This week mainstream media outlets ran with a story started by a racist blog claiming that Black Lives Matter activist Shaun King was hiding his true identity as a white man.
Followers of the intelligent and dynamic leader were dismayed as publication after publication accused King of being a liar, charlatan and a hypocrite.
As it turns out King is the son of a “light-skinned black man” whom his mother had an affair with. She listed her then-husband, a white man, as the father on King’s birth certificate.
The rapid and gleeful way mainstream media ran with the story displays not only a racist bent (the woman blogger who unearthed this ‘secret’ is known to harass families of police brutality victims and has been banned from Twitter multiple times) but a lack of understanding of black identity.
In an effort to support Shaun King, domestic violence activist Sil Lai Abrams shared her story of not finding out that her father was black until teenhood.
A story from The Oberlin Review goes deeper into Sil Lai’s story;
“It’s amazing how denial can kick in especially if your parents want you to believe something,” said Abrams. “When I asked my father, ‘Why is my skin tone different?’ what he told me seemed to make sense. I was born in Hawaii on the island of Maui, so what they told me was, ‘Sil Lai, your skin is brown because you are Hawaiian,’ and it made sense to me.”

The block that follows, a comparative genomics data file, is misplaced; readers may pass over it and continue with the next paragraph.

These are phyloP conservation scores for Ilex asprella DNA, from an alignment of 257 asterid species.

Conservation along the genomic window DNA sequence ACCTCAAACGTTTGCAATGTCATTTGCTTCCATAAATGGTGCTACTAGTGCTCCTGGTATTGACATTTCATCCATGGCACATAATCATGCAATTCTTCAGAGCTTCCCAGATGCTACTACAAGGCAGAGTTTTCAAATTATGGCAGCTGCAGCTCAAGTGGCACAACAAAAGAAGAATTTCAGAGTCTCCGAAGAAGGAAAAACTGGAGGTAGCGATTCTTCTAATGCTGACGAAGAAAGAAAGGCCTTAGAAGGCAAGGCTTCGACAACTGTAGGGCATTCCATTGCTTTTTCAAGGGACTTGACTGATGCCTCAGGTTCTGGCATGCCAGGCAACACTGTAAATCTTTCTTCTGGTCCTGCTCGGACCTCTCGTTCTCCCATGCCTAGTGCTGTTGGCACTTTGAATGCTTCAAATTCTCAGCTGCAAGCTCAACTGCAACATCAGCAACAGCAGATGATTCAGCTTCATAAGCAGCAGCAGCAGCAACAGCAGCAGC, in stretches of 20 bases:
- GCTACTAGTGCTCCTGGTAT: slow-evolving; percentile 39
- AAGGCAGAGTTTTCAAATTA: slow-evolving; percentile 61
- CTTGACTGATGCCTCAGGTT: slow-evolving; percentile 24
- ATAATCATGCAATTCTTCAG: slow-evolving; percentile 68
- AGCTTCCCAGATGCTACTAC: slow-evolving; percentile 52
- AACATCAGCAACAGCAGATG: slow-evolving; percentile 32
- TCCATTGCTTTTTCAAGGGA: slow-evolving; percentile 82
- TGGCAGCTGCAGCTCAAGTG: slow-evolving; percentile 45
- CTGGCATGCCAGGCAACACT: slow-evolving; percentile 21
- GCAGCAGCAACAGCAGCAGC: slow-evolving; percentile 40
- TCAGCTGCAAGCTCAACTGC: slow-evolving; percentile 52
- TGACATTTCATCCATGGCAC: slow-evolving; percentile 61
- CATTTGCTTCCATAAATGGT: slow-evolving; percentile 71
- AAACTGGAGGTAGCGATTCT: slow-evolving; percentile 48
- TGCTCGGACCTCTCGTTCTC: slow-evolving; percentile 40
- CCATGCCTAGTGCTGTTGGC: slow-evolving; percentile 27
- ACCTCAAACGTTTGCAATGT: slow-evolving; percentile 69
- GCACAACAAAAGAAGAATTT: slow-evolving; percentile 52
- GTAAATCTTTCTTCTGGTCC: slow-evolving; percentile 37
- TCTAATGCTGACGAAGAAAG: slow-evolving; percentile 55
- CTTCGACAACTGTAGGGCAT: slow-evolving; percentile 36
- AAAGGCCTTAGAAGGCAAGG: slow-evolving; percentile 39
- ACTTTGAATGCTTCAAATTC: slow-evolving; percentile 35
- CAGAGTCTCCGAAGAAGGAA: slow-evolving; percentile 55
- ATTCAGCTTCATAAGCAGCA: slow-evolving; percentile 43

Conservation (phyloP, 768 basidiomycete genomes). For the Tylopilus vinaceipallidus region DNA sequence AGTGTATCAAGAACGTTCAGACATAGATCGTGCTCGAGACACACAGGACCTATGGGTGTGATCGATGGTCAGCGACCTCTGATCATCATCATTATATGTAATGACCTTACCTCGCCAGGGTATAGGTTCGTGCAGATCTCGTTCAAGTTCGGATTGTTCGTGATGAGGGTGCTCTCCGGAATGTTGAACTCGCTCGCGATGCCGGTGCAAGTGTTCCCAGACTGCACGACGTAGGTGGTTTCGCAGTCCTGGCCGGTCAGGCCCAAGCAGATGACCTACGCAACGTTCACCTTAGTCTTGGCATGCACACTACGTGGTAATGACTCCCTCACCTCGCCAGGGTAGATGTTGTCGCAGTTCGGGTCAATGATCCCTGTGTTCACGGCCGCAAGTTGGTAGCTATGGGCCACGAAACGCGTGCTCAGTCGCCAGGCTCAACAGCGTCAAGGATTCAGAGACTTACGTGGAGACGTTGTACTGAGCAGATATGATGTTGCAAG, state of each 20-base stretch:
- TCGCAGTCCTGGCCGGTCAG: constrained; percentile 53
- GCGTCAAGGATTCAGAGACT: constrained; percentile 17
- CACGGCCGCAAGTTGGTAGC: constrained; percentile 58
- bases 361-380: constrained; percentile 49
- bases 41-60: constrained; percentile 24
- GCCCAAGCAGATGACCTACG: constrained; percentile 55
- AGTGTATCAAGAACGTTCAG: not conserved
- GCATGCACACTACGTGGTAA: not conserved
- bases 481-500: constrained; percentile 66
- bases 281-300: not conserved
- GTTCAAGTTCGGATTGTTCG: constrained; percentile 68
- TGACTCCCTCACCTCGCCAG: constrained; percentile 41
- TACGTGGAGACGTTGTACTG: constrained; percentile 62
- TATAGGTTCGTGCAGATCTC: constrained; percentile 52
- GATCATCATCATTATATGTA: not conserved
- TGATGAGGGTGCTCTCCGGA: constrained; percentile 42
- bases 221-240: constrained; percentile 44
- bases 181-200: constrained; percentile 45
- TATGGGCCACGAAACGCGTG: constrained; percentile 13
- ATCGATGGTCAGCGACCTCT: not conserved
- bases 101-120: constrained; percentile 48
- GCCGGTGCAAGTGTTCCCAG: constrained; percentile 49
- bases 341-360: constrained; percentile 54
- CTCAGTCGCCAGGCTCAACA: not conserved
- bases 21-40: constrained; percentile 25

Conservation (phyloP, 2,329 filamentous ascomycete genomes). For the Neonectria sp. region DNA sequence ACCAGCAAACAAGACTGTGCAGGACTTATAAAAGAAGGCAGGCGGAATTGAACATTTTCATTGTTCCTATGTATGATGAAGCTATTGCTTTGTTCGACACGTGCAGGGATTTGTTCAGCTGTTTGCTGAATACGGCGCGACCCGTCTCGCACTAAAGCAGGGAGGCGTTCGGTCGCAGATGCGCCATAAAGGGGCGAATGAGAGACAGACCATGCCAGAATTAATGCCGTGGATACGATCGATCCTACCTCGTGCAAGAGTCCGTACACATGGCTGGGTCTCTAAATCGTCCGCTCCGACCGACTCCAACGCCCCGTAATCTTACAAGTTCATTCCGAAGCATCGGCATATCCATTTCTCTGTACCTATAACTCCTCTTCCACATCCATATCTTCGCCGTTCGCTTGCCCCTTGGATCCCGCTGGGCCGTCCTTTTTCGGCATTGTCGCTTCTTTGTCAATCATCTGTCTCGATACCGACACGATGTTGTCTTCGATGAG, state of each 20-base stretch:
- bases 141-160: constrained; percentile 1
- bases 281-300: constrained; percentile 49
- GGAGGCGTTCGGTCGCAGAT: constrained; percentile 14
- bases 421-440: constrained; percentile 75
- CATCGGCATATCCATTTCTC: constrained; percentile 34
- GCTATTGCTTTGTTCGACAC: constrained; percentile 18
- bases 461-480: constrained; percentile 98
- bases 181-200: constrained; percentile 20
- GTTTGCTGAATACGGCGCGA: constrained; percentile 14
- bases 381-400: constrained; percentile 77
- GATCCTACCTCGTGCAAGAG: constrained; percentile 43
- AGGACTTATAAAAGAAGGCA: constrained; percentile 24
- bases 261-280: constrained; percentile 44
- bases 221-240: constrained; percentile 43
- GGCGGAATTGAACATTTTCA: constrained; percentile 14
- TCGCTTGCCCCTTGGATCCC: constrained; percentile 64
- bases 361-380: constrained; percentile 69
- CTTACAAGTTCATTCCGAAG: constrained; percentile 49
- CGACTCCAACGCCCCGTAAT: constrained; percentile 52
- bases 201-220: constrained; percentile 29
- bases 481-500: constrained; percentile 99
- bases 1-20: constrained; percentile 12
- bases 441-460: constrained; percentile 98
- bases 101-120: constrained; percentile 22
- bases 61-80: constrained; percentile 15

Abrams revealed how she finally found out her true ethnicity as an early teenager. She and her sister were reading a book of “tasteless jokes,” and after reading a particularly offensive joke about black people, her father furiously burst into the room.
“‘I don’t know why you’re laughing Sil Lai. You’re one.’ My mouth hung wide as we watched him stalk out of the room without glancing back, and with those few words my father stripped me of my identity and place as his daughter. That was it. That was the conversation. That was how he told me,” said Abrams.
Her father told her that he and her family lied to her for so long out of love. Abrams found out that her mother had an affair with a black airplane pilot, and she was the result. Abrams said that after finding out, she became a social misfit and a part of the alternative culture inside her high school. She ignored her racial identity and her biggest fear was anyone finding out that she was black. At 17, her Florida driver’s license indicated her race as white.
America has provided very limited ways that people can be black, act black, define as black, but more people are coming to the fore and challenging those notions. The ‘black experience’ isn’t singular. There are a multitude of ways that those who identify as black express themselves and acknowledge their heritage;
No, My Blackness Isn’t Determined By Who I Date
How Rachel Dolezal Just Made Things Harder for Those of Us Who Don’t “Look Black”
“I Had to Un-Brainwash Myself” Zoe Kravitz Admits to Not Identifying With Black Culture as a Girl
The #AllBlackGirlsDont Tag Is Giving Black Women Space to Dispute Stereotypes and Self-Define
Ladies, what are your thoughts?